Creating a DMARC record and setting it to p=Reject would seem to be very easy. It can be – but there are several considerations, such as learning who your “good email spoofers” are and how to keep their delivery high, while stopping “bad spoofers” from damaging your good name.

Like any organization with a significant online presence, Mimecast’s own online brands and email domains periodically draw the unwanted attention of malicious actors who attempt to use them as part of phishing campaigns. In fact, I recently showed real attempts to impersonate the Mimecast brand in both phishing emails as well as via clones of our login page on mimecast.com. We certainly aren’t alone. If Mimecast can be a target, is there any reason to believe your organization can’t be?

Implementing DMARC

A key part of any program to rein in the illegitimate email spoofing of an organization’s domains is the use of the DNS Authentication standard, DMARC. But DMARC is not a standard or technology that can be quickly deployed, configured, turned on, and forgotten. To implement DMARC well, organizations must first carefully monitor and assess their owned domains and sort out those email senders that are sending email on their behalf both legitimately and illegitimately. And then once p=Reject is reached for all owned domains, they must create a program of ongoing monitoring. This last step is critical, as the online world is not static.

The dirty secret of email is that by design anyone can send email claiming to be from any domain they want. Of course, the true domain owner can stop them. DMARC, along with its close cousins, SPF and DKIM, are the technologies that the domain owner can use to keep proper control of their email domains.

Any domain owner can easily create a DMARC record in their DNS entry and set it to p=Reject, but first they must make sure that doing so won’t cut off critically important or legitimate emails that might be coming from “good spoofers.”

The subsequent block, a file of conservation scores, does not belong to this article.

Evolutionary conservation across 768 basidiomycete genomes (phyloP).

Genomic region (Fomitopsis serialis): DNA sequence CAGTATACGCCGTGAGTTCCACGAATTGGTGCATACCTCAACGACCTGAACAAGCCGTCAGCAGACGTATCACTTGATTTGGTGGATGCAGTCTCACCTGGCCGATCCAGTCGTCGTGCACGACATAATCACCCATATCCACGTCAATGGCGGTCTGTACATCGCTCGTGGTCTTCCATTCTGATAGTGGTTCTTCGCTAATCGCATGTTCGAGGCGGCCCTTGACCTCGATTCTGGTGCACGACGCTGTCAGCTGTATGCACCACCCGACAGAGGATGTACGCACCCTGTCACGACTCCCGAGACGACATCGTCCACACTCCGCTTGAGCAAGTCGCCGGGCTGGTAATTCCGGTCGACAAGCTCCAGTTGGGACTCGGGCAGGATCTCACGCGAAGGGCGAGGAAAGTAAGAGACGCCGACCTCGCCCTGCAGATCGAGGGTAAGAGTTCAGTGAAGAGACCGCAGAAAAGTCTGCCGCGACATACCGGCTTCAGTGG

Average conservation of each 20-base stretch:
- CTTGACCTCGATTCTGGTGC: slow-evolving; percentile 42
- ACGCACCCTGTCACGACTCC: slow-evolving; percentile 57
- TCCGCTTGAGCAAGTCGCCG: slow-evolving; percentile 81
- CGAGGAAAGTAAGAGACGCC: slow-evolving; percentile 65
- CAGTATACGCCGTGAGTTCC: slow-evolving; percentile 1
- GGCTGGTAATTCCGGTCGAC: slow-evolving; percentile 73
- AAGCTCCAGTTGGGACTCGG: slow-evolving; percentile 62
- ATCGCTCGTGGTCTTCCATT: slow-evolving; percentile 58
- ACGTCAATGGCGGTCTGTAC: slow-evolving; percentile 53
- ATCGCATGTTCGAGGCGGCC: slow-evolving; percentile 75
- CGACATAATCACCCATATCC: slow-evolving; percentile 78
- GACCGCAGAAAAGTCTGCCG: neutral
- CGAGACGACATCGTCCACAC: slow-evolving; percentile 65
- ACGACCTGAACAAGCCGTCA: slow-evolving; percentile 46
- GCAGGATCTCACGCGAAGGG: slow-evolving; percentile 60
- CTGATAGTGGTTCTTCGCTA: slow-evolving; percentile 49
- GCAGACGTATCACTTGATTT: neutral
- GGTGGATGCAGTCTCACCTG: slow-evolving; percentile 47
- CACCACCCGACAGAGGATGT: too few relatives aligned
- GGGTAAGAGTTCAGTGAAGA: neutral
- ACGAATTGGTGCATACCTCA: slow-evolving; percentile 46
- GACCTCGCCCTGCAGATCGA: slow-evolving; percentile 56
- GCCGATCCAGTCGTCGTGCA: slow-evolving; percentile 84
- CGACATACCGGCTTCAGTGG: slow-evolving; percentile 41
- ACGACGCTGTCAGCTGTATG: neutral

For instance, most organization use Salesforce.com, Marketo, Netsuite, or other applications that uses email to communicate on its behalf, meaning these are good spoofers with whom DMARC should not interfere. In fact, there is an excellent chance that IT and security teams don’t know who all the legitimate spoofers are that are currently sending email on behalf of their organization.

Keep in mind that p=Reject is a public declaration and request; email receivers should reject any emails that are purportedly sent from the associated domain but that aren’t properly configured in the domain’s SPF record or aren’t signed by the organization’s private DKIM key.

The Mimecast Journey to P=Reject

To better protect our owned domains, Mimecast has initiated a project to complete its own move to p=Reject for all our owned domains. To check our progress or the state of another organization’s DMARC records, use our DMARC record checker to get the latest DMARC information for that domain. To save you the trouble I snapped our current configuration for mimecast.com below.

 

Mimecast DMARC config.png

As a member of Mimecast’s internal DMARC project team, I will report back on progress via a series of articles to provide an inside look at what it takes to get to DMARC p=Reject. As a bonus, since Mimecast is a provider of a DMARC platform and service, the team also has representation from product management so that any learnings from this project can be fed directly back into the product and the associated service offerings.

Was lässt sich daraus schließen?

The reality is that a DMARC project will surface some tricky IT and security questions and processes. Can anyone register new domains for your organization? What should the process be? What legitimate applications are sending emails on behalf of your domain currently? Who is the business owner of your email-sending applications? What do you do with the hundreds of typo-squatted domains that you own, but don’t use? How do you make sure that all new applications and domains go immediately to p=Reject going forward?

In the second part of this article series, I will provide details on the decisions and steps that we are taking to safely and efficiently get all our owned domains to p=Reject. At the completion of this article series, I hope what Mimecast did and what we prioritized can help inform your DMARC program.

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